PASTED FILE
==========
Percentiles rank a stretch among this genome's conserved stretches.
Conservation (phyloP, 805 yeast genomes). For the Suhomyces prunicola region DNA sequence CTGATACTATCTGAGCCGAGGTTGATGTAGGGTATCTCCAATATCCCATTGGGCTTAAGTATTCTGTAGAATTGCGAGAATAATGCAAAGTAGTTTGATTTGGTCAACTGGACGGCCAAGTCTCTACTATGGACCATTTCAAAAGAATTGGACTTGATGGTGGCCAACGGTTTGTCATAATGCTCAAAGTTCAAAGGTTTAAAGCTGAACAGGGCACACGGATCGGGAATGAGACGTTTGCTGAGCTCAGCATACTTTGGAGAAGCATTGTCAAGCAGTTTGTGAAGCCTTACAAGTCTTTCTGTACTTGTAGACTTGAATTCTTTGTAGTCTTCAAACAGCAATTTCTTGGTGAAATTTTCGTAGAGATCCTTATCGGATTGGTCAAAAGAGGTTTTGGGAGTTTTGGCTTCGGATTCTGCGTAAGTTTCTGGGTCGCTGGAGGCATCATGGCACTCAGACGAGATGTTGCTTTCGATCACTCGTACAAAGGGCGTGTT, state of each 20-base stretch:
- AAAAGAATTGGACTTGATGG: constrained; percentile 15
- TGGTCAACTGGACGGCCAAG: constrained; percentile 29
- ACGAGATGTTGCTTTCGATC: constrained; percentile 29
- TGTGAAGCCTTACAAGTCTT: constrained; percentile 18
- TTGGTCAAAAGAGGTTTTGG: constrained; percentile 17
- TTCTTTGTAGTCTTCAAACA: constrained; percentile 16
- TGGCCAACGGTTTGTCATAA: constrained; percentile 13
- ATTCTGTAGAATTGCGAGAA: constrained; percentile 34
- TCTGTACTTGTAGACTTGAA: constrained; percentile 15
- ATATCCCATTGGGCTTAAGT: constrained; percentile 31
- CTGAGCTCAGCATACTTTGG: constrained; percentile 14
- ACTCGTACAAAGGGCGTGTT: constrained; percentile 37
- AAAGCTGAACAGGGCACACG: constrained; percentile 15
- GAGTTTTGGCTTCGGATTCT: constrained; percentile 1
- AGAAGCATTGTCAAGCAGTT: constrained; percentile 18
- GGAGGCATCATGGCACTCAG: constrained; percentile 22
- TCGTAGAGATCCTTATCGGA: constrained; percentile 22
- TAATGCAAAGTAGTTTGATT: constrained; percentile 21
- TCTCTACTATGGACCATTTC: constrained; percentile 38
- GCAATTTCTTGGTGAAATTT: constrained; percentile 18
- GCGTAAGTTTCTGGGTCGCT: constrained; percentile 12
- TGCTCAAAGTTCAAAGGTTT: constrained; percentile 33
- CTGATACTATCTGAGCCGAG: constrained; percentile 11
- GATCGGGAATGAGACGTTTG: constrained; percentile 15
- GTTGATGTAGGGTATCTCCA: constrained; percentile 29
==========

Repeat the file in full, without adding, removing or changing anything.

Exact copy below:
Percentiles rank a stretch among this genome's conserved stretches.
Conservation (phyloP, 805 yeast genomes). For the Suhomyces prunicola region DNA sequence CTGATACTATCTGAGCCGAGGTTGATGTAGGGTATCTCCAATATCCCATTGGGCTTAAGTATTCTGTAGAATTGCGAGAATAATGCAAAGTAGTTTGATTTGGTCAACTGGACGGCCAAGTCTCTACTATGGACCATTTCAAAAGAATTGGACTTGATGGTGGCCAACGGTTTGTCATAATGCTCAAAGTTCAAAGGTTTAAAGCTGAACAGGGCACACGGATCGGGAATGAGACGTTTGCTGAGCTCAGCATACTTTGGAGAAGCATTGTCAAGCAGTTTGTGAAGCCTTACAAGTCTTTCTGTACTTGTAGACTTGAATTCTTTGTAGTCTTCAAACAGCAATTTCTTGGTGAAATTTTCGTAGAGATCCTTATCGGATTGGTCAAAAGAGGTTTTGGGAGTTTTGGCTTCGGATTCTGCGTAAGTTTCTGGGTCGCTGGAGGCATCATGGCACTCAGACGAGATGTTGCTTTCGATCACTCGTACAAAGGGCGTGTT, state of each 20-base stretch:
- AAAAGAATTGGACTTGATGG: constrained; percentile 15
- TGGTCAACTGGACGGCCAAG: constrained; percentile 29
- ACGAGATGTTGCTTTCGATC: constrained; percentile 29
- TGTGAAGCCTTACAAGTCTT: constrained; percentile 18
- TTGGTCAAAAGAGGTTTTGG: constrained; percentile 17
- TTCTTTGTAGTCTTCAAACA: constrained; percentile 16
- TGGCCAACGGTTTGTCATAA: constrained; percentile 13
- ATTCTGTAGAATTGCGAGAA: constrained; percentile 34
- TCTGTACTTGTAGACTTGAA: constrained; percentile 15
- ATATCCCATTGGGCTTAAGT: constrained; percentile 31
- CTGAGCTCAGCATACTTTGG: constrained; percentile 14
- ACTCGTACAAAGGGCGTGTT: constrained; percentile 37
- AAAGCTGAACAGGGCACACG: constrained; percentile 15
- GAGTTTTGGCTTCGGATTCT: constrained; percentile 1
- AGAAGCATTGTCAAGCAGTT: constrained; percentile 18
- GGAGGCATCATGGCACTCAG: constrained; percentile 22
- TCGTAGAGATCCTTATCGGA: constrained; percentile 22
- TAATGCAAAGTAGTTTGATT: constrained; percentile 21
- TCTCTACTATGGACCATTTC: constrained; percentile 38
- GCAATTTCTTGGTGAAATTT: constrained; percentile 18
- GCGTAAGTTTCTGGGTCGCT: constrained; percentile 12
- TGCTCAAAGTTCAAAGGTTT: constrained; percentile 33
- CTGATACTATCTGAGCCGAG: constrained; percentile 11
- GATCGGGAATGAGACGTTTG: constrained; percentile 15
- GTTGATGTAGGGTATCTCCA: constrained; percentile 29